Iowa Representative Steve King is being pilloried in the press for pointing out that, were it not for rape and incest, none of us would be here. “Considering all the wars and all the rape and pillage that has taken place,” notes King, “I know I can’t certify that I was not a part of a product of that. [Nevertheless] I’d like to think that every one of the lives of us are as precious as any other life.”
In pointing this out, was King attempting to justify rape and incest? Certainly not. He was simply buttressing his insistence that if we’re to outlaw abortion – and he thinks we should – the products of rape or incest should be no exception.
In my view pro-Lifers like King are wrong to want to extend the protection of the law to the as-yet unborn. But if that protection is to be so extended, then how the fetus came to be strikes the two of us as irrelevant. If it were, then it should be equally relevant that the condom broke. Or that she thought she was having her period. Or that, finding herself pregnant, she simply changed her mind. But that’s just the pro-Choice position. If you’re going to be pro-Life, then, King is saying, be pro-Life.
Virtually no one, pro-Choice or pro-Life, thinks the fetus should be carried to term at the certain cost of the mother’s life. But what if that cost is uncertain? And if uncertain, how uncertain? Virtually no one, pro-Choice or pro-Life, thinks the fetus should be carried to term when it’s clear it won’t be viable. But how clear? And how unviable?
But what about the psychological health of the mother? On that neither side will abide any wiggle room. That the mother is too young to raise the child is one thing. In that case the state can be compelled, regardless of how the pregnancy came about, to relieve her of that burden, both for her wellbeing and that of the child. But that she’s too young psychologically to handle carrying and delivering the child, though that might well be true, is a burden of which she can’t be relieved without the state abrogating its duty, which we’re here supposing it has, to the child.
If this is right, then the case of rape should be even clearer. Carrying her rapist’s ‘seed’ to term might very well traumatize the mother. Well, suffering her rapist to live might traumatize her too, but that doesn’t entitle her to kill him. A fortiori, then, neither does her trauma entitle her to kill an innocent child.
A further difficulty for the pro-Lifer who wants to have it both ways is the variability of what counts as rape. For example, if we were to apply the age of consent retroactively, then Shakespeare’s Romeo and Juliette is a story about rape. And if, to avoid that absurdity, we index the age of consent to time and place, then we’re acknowledging that rape is a political designation, in which case some jurisdiction might exclude from its protection a black fetus but not a white one, because, after all, “#black lives [don’t] matter”.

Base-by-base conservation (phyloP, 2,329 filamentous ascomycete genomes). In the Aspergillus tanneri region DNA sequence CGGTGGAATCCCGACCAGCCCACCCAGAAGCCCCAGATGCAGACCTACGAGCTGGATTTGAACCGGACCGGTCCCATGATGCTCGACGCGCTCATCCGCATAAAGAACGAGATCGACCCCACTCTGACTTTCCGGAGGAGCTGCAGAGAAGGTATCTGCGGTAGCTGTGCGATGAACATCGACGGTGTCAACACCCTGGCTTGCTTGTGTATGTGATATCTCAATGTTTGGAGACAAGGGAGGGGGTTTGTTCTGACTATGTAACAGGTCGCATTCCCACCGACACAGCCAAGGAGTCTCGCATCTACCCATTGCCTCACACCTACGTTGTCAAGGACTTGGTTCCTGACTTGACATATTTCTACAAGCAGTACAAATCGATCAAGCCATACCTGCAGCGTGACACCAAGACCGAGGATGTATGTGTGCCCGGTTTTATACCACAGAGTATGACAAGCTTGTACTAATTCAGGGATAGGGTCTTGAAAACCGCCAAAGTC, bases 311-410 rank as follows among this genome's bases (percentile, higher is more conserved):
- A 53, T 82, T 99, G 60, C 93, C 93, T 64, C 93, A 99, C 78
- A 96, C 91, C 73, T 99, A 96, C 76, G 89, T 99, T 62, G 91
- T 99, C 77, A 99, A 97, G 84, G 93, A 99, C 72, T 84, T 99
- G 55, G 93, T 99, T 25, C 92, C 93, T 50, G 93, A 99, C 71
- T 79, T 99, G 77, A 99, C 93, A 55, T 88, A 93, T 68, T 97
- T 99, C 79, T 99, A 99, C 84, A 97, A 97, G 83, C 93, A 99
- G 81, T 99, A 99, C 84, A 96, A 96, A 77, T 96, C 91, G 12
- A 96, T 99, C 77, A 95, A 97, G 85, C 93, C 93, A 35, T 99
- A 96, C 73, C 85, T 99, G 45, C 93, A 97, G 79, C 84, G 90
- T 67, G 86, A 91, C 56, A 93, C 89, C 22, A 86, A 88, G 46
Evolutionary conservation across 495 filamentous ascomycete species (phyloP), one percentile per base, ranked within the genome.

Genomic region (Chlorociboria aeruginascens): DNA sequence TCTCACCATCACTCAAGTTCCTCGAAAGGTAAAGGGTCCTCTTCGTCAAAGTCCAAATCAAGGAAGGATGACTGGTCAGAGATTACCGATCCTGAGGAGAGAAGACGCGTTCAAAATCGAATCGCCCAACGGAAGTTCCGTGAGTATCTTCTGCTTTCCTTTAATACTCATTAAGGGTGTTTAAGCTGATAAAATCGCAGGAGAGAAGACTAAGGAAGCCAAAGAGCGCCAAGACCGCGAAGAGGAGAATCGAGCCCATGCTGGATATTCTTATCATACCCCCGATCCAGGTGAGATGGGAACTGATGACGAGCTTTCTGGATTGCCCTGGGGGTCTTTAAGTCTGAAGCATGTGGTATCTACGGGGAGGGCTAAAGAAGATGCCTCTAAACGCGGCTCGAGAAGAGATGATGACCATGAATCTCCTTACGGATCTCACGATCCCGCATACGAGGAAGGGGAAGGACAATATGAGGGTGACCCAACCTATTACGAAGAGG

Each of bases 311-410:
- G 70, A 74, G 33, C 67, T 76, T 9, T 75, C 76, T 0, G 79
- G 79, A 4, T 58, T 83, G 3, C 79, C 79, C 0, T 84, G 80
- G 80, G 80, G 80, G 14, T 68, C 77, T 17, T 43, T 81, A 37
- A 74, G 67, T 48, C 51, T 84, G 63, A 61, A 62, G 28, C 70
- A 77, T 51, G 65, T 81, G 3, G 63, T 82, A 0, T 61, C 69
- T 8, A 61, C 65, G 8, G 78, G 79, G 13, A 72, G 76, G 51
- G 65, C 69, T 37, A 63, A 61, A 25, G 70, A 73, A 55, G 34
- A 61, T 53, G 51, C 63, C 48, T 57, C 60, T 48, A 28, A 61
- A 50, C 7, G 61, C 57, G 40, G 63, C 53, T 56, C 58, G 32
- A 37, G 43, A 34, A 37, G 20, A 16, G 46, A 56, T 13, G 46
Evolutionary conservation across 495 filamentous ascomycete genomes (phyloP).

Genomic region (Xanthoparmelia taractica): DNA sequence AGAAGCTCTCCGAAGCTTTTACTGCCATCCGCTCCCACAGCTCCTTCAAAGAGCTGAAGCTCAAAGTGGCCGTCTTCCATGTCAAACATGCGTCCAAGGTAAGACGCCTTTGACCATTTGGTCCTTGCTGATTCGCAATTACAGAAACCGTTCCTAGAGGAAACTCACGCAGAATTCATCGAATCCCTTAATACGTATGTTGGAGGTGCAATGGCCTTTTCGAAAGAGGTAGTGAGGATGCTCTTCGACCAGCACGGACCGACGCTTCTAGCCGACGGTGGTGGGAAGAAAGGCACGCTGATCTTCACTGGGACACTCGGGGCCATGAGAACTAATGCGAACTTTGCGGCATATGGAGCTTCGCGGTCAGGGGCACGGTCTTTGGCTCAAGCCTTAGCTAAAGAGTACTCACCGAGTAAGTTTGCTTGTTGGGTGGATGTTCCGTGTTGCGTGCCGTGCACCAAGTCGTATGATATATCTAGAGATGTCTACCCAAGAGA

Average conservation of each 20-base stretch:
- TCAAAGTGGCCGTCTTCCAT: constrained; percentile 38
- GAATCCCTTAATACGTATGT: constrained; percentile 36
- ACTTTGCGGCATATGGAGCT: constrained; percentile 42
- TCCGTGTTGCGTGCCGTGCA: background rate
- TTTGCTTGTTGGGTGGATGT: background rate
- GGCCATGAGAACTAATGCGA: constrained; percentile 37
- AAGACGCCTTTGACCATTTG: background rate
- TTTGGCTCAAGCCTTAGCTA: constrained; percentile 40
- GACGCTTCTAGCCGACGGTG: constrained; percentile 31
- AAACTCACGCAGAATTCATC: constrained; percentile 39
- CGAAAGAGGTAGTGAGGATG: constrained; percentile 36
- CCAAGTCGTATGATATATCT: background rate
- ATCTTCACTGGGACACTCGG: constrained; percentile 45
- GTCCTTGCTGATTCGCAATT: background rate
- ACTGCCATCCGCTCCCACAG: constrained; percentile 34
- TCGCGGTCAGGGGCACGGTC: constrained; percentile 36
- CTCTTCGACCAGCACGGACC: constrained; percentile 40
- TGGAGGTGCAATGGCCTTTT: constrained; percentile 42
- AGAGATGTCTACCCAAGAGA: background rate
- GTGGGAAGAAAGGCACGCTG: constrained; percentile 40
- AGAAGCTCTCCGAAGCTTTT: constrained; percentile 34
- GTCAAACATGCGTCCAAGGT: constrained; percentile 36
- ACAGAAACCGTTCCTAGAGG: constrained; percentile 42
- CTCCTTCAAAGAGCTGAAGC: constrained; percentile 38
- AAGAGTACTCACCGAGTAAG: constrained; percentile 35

The most telling difficulty, however – the one King is on about – is this. None of us would have to go back too many generations to find that one of our ancestors came into being through rape, rape as standardly conceived. But if we were to adopt the new definition of rape being urged on us by a growing number of university and college sexual violence policies – and being legislated by a growing number of American states. – we need only go back to our own conception. That’s because neither your mother nor mine gave consent that was a) explicit, b) enthusiastic, c) ongoing, and d) unmotivated by any asymmetry of power. So we’re all the products of rape.
To be fair, King is not supposing that his interlocutors are supposing that every product of rape should be aborted. The view King is rejecting is that our mothers had the right to abort us, not a duty to. So King would not be entitled to conclude that if having been raped entitles one to an abortion, then none of us would be here. But he is entitled to conclude, as he has, that we have at least one rapist, and probably more than one, to thank for our being here.
Is this a defense of rape? It would be if King thought we have a right to be here. But so far as I can tell he’s claimed nothing of the sort. He could claim we have a right to be here if he thought our ancestors had a duty to “Go forth and multiply!” But most theologians interpret this as God giving us permission, not an obligation, to do so.
In case you missed it, let me repeat. I am not pro-Life. In fact I’m against life. I’d prefer a world consisting of nothing but inanimate objects. But if you’re going to be wrong, as I believe King is, at least be consistently wrong, as I believe King is. And it’s for that consistency that he has my begrudging respect.
Categories: Critical Thinking, Everything You Wanted to Know About What's Going On in the World But Were Afraid to Ask
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